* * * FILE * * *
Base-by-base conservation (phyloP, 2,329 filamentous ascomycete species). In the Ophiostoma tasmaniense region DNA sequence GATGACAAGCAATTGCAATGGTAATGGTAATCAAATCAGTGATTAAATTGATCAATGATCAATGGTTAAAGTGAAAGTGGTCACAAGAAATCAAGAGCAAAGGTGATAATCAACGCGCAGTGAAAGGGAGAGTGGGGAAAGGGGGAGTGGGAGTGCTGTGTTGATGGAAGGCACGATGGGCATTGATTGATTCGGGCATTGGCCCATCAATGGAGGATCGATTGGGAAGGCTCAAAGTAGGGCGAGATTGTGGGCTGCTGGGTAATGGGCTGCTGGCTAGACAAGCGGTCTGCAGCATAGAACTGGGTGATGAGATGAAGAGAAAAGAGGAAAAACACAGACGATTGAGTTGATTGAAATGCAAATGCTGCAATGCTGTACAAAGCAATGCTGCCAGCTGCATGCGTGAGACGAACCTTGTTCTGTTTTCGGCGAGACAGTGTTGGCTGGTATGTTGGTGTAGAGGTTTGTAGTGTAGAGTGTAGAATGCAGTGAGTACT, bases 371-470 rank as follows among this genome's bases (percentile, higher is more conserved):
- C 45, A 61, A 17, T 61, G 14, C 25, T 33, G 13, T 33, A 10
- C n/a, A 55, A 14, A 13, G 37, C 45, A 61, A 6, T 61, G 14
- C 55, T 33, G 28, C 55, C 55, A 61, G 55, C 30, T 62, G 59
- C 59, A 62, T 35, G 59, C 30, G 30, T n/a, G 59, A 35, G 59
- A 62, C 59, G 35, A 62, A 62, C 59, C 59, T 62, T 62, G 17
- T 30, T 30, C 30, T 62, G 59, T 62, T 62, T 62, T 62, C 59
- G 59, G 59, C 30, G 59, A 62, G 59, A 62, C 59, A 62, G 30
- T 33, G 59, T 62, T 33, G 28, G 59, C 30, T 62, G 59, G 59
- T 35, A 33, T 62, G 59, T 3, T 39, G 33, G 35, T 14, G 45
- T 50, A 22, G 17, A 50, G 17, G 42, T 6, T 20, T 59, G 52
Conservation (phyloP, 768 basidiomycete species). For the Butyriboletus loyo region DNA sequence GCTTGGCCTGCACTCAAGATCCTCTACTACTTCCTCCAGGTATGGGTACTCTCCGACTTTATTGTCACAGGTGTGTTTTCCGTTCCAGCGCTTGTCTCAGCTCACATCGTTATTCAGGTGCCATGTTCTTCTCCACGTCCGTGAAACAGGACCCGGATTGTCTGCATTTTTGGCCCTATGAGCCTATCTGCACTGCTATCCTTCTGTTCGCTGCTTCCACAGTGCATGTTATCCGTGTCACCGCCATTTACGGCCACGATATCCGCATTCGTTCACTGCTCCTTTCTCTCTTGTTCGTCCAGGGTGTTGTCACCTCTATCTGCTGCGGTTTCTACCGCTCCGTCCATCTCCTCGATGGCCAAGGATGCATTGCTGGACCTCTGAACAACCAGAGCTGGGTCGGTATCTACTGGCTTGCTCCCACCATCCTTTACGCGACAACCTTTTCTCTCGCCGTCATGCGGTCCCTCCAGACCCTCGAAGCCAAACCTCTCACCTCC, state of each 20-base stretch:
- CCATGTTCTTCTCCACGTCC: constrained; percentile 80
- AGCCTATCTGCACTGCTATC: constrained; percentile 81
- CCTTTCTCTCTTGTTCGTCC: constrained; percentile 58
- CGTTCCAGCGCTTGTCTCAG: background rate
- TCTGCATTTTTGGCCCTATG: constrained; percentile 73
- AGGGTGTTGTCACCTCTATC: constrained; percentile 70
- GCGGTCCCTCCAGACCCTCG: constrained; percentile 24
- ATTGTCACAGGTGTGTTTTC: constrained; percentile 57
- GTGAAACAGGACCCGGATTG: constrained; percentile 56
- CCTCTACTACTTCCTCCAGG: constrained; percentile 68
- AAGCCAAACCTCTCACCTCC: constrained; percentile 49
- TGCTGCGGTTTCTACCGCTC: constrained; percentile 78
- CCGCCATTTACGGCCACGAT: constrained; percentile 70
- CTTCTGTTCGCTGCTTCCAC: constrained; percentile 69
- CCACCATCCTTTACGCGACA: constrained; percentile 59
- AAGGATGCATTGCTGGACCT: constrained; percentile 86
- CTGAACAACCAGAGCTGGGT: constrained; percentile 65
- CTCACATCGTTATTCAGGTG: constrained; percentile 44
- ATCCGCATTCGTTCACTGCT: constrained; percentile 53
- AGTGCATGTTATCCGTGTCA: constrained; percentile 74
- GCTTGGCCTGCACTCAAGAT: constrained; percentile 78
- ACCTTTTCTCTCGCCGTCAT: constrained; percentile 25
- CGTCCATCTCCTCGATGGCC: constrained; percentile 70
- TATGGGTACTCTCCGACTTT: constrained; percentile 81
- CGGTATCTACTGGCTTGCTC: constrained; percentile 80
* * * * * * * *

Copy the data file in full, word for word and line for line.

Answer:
Base-by-base conservation (phyloP, 2,329 filamentous ascomycete species). In the Ophiostoma tasmaniense region DNA sequence GATGACAAGCAATTGCAATGGTAATGGTAATCAAATCAGTGATTAAATTGATCAATGATCAATGGTTAAAGTGAAAGTGGTCACAAGAAATCAAGAGCAAAGGTGATAATCAACGCGCAGTGAAAGGGAGAGTGGGGAAAGGGGGAGTGGGAGTGCTGTGTTGATGGAAGGCACGATGGGCATTGATTGATTCGGGCATTGGCCCATCAATGGAGGATCGATTGGGAAGGCTCAAAGTAGGGCGAGATTGTGGGCTGCTGGGTAATGGGCTGCTGGCTAGACAAGCGGTCTGCAGCATAGAACTGGGTGATGAGATGAAGAGAAAAGAGGAAAAACACAGACGATTGAGTTGATTGAAATGCAAATGCTGCAATGCTGTACAAAGCAATGCTGCCAGCTGCATGCGTGAGACGAACCTTGTTCTGTTTTCGGCGAGACAGTGTTGGCTGGTATGTTGGTGTAGAGGTTTGTAGTGTAGAGTGTAGAATGCAGTGAGTACT, bases 371-470 rank as follows among this genome's bases (percentile, higher is more conserved):
- C 45, A 61, A 17, T 61, G 14, C 25, T 33, G 13, T 33, A 10
- C n/a, A 55, A 14, A 13, G 37, C 45, A 61, A 6, T 61, G 14
- C 55, T 33, G 28, C 55, C 55, A 61, G 55, C 30, T 62, G 59
- C 59, A 62, T 35, G 59, C 30, G 30, T n/a, G 59, A 35, G 59
- A 62, C 59, G 35, A 62, A 62, C 59, C 59, T 62, T 62, G 17
- T 30, T 30, C 30, T 62, G 59, T 62, T 62, T 62, T 62, C 59
- G 59, G 59, C 30, G 59, A 62, G 59, A 62, C 59, A 62, G 30
- T 33, G 59, T 62, T 33, G 28, G 59, C 30, T 62, G 59, G 59
- T 35, A 33, T 62, G 59, T 3, T 39, G 33, G 35, T 14, G 45
- T 50, A 22, G 17, A 50, G 17, G 42, T 6, T 20, T 59, G 52
Conservation (phyloP, 768 basidiomycete species). For the Butyriboletus loyo region DNA sequence GCTTGGCCTGCACTCAAGATCCTCTACTACTTCCTCCAGGTATGGGTACTCTCCGACTTTATTGTCACAGGTGTGTTTTCCGTTCCAGCGCTTGTCTCAGCTCACATCGTTATTCAGGTGCCATGTTCTTCTCCACGTCCGTGAAACAGGACCCGGATTGTCTGCATTTTTGGCCCTATGAGCCTATCTGCACTGCTATCCTTCTGTTCGCTGCTTCCACAGTGCATGTTATCCGTGTCACCGCCATTTACGGCCACGATATCCGCATTCGTTCACTGCTCCTTTCTCTCTTGTTCGTCCAGGGTGTTGTCACCTCTATCTGCTGCGGTTTCTACCGCTCCGTCCATCTCCTCGATGGCCAAGGATGCATTGCTGGACCTCTGAACAACCAGAGCTGGGTCGGTATCTACTGGCTTGCTCCCACCATCCTTTACGCGACAACCTTTTCTCTCGCCGTCATGCGGTCCCTCCAGACCCTCGAAGCCAAACCTCTCACCTCC, state of each 20-base stretch:
- CCATGTTCTTCTCCACGTCC: constrained; percentile 80
- AGCCTATCTGCACTGCTATC: constrained; percentile 81
- CCTTTCTCTCTTGTTCGTCC: constrained; percentile 58
- CGTTCCAGCGCTTGTCTCAG: background rate
- TCTGCATTTTTGGCCCTATG: constrained; percentile 73
- AGGGTGTTGTCACCTCTATC: constrained; percentile 70
- GCGGTCCCTCCAGACCCTCG: constrained; percentile 24
- ATTGTCACAGGTGTGTTTTC: constrained; percentile 57
- GTGAAACAGGACCCGGATTG: constrained; percentile 56
- CCTCTACTACTTCCTCCAGG: constrained; percentile 68
- AAGCCAAACCTCTCACCTCC: constrained; percentile 49
- TGCTGCGGTTTCTACCGCTC: constrained; percentile 78
- CCGCCATTTACGGCCACGAT: constrained; percentile 70
- CTTCTGTTCGCTGCTTCCAC: constrained; percentile 69
- CCACCATCCTTTACGCGACA: constrained; percentile 59
- AAGGATGCATTGCTGGACCT: constrained; percentile 86
- CTGAACAACCAGAGCTGGGT: constrained; percentile 65
- CTCACATCGTTATTCAGGTG: constrained; percentile 44
- ATCCGCATTCGTTCACTGCT: constrained; percentile 53
- AGTGCATGTTATCCGTGTCA: constrained; percentile 74
- GCTTGGCCTGCACTCAAGAT: constrained; percentile 78
- ACCTTTTCTCTCGCCGTCAT: constrained; percentile 25
- CGTCCATCTCCTCGATGGCC: constrained; percentile 70
- TATGGGTACTCTCCGACTTT: constrained; percentile 81
- CGGTATCTACTGGCTTGCTC: constrained; percentile 80